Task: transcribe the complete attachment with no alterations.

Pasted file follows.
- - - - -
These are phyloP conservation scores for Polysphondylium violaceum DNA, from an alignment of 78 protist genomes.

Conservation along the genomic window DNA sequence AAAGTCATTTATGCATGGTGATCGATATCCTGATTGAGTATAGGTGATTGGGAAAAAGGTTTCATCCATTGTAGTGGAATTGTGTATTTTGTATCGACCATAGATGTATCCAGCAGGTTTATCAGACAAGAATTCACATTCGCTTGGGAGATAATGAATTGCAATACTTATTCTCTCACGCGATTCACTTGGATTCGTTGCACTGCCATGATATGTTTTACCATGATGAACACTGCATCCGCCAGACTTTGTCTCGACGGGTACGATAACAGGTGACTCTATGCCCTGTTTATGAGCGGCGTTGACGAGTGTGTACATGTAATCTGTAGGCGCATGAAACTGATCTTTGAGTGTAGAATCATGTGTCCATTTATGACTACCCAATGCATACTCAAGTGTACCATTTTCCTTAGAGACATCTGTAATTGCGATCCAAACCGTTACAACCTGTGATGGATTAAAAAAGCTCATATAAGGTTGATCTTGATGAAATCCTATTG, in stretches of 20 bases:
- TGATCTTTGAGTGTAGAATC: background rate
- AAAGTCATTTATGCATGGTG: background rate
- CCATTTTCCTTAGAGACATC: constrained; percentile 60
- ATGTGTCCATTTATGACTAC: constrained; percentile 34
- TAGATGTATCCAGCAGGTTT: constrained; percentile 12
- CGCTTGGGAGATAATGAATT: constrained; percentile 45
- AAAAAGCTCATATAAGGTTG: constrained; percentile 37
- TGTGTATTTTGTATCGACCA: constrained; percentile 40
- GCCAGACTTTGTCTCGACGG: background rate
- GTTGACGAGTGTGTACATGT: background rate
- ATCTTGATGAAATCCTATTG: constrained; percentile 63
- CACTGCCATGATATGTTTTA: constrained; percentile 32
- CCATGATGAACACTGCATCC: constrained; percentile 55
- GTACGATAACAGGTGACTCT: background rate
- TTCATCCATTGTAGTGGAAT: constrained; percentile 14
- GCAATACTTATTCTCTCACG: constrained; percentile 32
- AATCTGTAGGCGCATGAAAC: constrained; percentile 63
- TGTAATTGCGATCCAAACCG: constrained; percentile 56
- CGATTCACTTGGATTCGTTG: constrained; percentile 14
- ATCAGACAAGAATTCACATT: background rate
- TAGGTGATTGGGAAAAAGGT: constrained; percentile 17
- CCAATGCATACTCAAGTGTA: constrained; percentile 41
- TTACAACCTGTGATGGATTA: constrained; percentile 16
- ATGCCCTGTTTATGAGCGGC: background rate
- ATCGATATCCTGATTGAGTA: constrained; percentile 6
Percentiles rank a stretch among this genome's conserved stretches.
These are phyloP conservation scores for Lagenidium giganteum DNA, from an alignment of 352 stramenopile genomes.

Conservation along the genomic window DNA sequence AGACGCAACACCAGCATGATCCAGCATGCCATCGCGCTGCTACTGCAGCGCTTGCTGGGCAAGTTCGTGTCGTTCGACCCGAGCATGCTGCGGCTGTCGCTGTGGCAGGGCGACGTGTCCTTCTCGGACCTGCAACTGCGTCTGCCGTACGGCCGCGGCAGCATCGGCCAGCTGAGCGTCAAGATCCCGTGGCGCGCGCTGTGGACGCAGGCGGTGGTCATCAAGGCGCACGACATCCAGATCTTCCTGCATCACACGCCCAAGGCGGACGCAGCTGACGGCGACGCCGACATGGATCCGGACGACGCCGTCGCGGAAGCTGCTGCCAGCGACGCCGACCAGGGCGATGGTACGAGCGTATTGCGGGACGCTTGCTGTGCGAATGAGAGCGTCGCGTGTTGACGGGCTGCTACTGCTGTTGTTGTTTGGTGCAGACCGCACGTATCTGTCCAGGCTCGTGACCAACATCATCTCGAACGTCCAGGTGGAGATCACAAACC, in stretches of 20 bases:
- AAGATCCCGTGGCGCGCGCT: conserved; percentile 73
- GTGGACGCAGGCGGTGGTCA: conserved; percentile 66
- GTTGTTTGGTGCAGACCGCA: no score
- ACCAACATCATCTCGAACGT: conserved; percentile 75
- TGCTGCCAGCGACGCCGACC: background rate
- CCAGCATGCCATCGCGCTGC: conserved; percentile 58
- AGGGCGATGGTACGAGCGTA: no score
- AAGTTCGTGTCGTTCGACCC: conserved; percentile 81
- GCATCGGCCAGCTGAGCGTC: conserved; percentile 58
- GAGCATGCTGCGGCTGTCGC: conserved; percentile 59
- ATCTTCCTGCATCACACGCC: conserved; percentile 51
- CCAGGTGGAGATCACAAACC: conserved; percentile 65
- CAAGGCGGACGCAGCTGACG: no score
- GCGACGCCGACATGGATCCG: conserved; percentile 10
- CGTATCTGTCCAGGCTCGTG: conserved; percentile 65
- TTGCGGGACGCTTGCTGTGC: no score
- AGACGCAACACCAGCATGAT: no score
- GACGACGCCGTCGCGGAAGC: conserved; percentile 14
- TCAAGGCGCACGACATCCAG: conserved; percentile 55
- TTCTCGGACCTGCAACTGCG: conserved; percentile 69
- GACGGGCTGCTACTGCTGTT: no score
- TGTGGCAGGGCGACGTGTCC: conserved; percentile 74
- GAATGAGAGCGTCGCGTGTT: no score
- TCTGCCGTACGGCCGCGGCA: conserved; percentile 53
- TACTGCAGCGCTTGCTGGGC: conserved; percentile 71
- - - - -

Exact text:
These are phyloP conservation scores for Polysphondylium violaceum DNA, from an alignment of 78 protist genomes.

Conservation along the genomic window DNA sequence AAAGTCATTTATGCATGGTGATCGATATCCTGATTGAGTATAGGTGATTGGGAAAAAGGTTTCATCCATTGTAGTGGAATTGTGTATTTTGTATCGACCATAGATGTATCCAGCAGGTTTATCAGACAAGAATTCACATTCGCTTGGGAGATAATGAATTGCAATACTTATTCTCTCACGCGATTCACTTGGATTCGTTGCACTGCCATGATATGTTTTACCATGATGAACACTGCATCCGCCAGACTTTGTCTCGACGGGTACGATAACAGGTGACTCTATGCCCTGTTTATGAGCGGCGTTGACGAGTGTGTACATGTAATCTGTAGGCGCATGAAACTGATCTTTGAGTGTAGAATCATGTGTCCATTTATGACTACCCAATGCATACTCAAGTGTACCATTTTCCTTAGAGACATCTGTAATTGCGATCCAAACCGTTACAACCTGTGATGGATTAAAAAAGCTCATATAAGGTTGATCTTGATGAAATCCTATTG, in stretches of 20 bases:
- TGATCTTTGAGTGTAGAATC: background rate
- AAAGTCATTTATGCATGGTG: background rate
- CCATTTTCCTTAGAGACATC: constrained; percentile 60
- ATGTGTCCATTTATGACTAC: constrained; percentile 34
- TAGATGTATCCAGCAGGTTT: constrained; percentile 12
- CGCTTGGGAGATAATGAATT: constrained; percentile 45
- AAAAAGCTCATATAAGGTTG: constrained; percentile 37
- TGTGTATTTTGTATCGACCA: constrained; percentile 40
- GCCAGACTTTGTCTCGACGG: background rate
- GTTGACGAGTGTGTACATGT: background rate
- ATCTTGATGAAATCCTATTG: constrained; percentile 63
- CACTGCCATGATATGTTTTA: constrained; percentile 32
- CCATGATGAACACTGCATCC: constrained; percentile 55
- GTACGATAACAGGTGACTCT: background rate
- TTCATCCATTGTAGTGGAAT: constrained; percentile 14
- GCAATACTTATTCTCTCACG: constrained; percentile 32
- AATCTGTAGGCGCATGAAAC: constrained; percentile 63
- TGTAATTGCGATCCAAACCG: constrained; percentile 56
- CGATTCACTTGGATTCGTTG: constrained; percentile 14
- ATCAGACAAGAATTCACATT: background rate
- TAGGTGATTGGGAAAAAGGT: constrained; percentile 17
- CCAATGCATACTCAAGTGTA: constrained; percentile 41
- TTACAACCTGTGATGGATTA: constrained; percentile 16
- ATGCCCTGTTTATGAGCGGC: background rate
- ATCGATATCCTGATTGAGTA: constrained; percentile 6
Percentiles rank a stretch among this genome's conserved stretches.
These are phyloP conservation scores for Lagenidium giganteum DNA, from an alignment of 352 stramenopile genomes.

Conservation along the genomic window DNA sequence AGACGCAACACCAGCATGATCCAGCATGCCATCGCGCTGCTACTGCAGCGCTTGCTGGGCAAGTTCGTGTCGTTCGACCCGAGCATGCTGCGGCTGTCGCTGTGGCAGGGCGACGTGTCCTTCTCGGACCTGCAACTGCGTCTGCCGTACGGCCGCGGCAGCATCGGCCAGCTGAGCGTCAAGATCCCGTGGCGCGCGCTGTGGACGCAGGCGGTGGTCATCAAGGCGCACGACATCCAGATCTTCCTGCATCACACGCCCAAGGCGGACGCAGCTGACGGCGACGCCGACATGGATCCGGACGACGCCGTCGCGGAAGCTGCTGCCAGCGACGCCGACCAGGGCGATGGTACGAGCGTATTGCGGGACGCTTGCTGTGCGAATGAGAGCGTCGCGTGTTGACGGGCTGCTACTGCTGTTGTTGTTTGGTGCAGACCGCACGTATCTGTCCAGGCTCGTGACCAACATCATCTCGAACGTCCAGGTGGAGATCACAAACC, in stretches of 20 bases:
- AAGATCCCGTGGCGCGCGCT: conserved; percentile 73
- GTGGACGCAGGCGGTGGTCA: conserved; percentile 66
- GTTGTTTGGTGCAGACCGCA: no score
- ACCAACATCATCTCGAACGT: conserved; percentile 75
- TGCTGCCAGCGACGCCGACC: background rate
- CCAGCATGCCATCGCGCTGC: conserved; percentile 58
- AGGGCGATGGTACGAGCGTA: no score
- AAGTTCGTGTCGTTCGACCC: conserved; percentile 81
- GCATCGGCCAGCTGAGCGTC: conserved; percentile 58
- GAGCATGCTGCGGCTGTCGC: conserved; percentile 59
- ATCTTCCTGCATCACACGCC: conserved; percentile 51
- CCAGGTGGAGATCACAAACC: conserved; percentile 65
- CAAGGCGGACGCAGCTGACG: no score
- GCGACGCCGACATGGATCCG: conserved; percentile 10
- CGTATCTGTCCAGGCTCGTG: conserved; percentile 65
- TTGCGGGACGCTTGCTGTGC: no score
- AGACGCAACACCAGCATGAT: no score
- GACGACGCCGTCGCGGAAGC: conserved; percentile 14
- TCAAGGCGCACGACATCCAG: conserved; percentile 55
- TTCTCGGACCTGCAACTGCG: conserved; percentile 69
- GACGGGCTGCTACTGCTGTT: no score
- TGTGGCAGGGCGACGTGTCC: conserved; percentile 74
- GAATGAGAGCGTCGCGTGTT: no score
- TCTGCCGTACGGCCGCGGCA: conserved; percentile 53
- TACTGCAGCGCTTGCTGGGC: conserved; percentile 71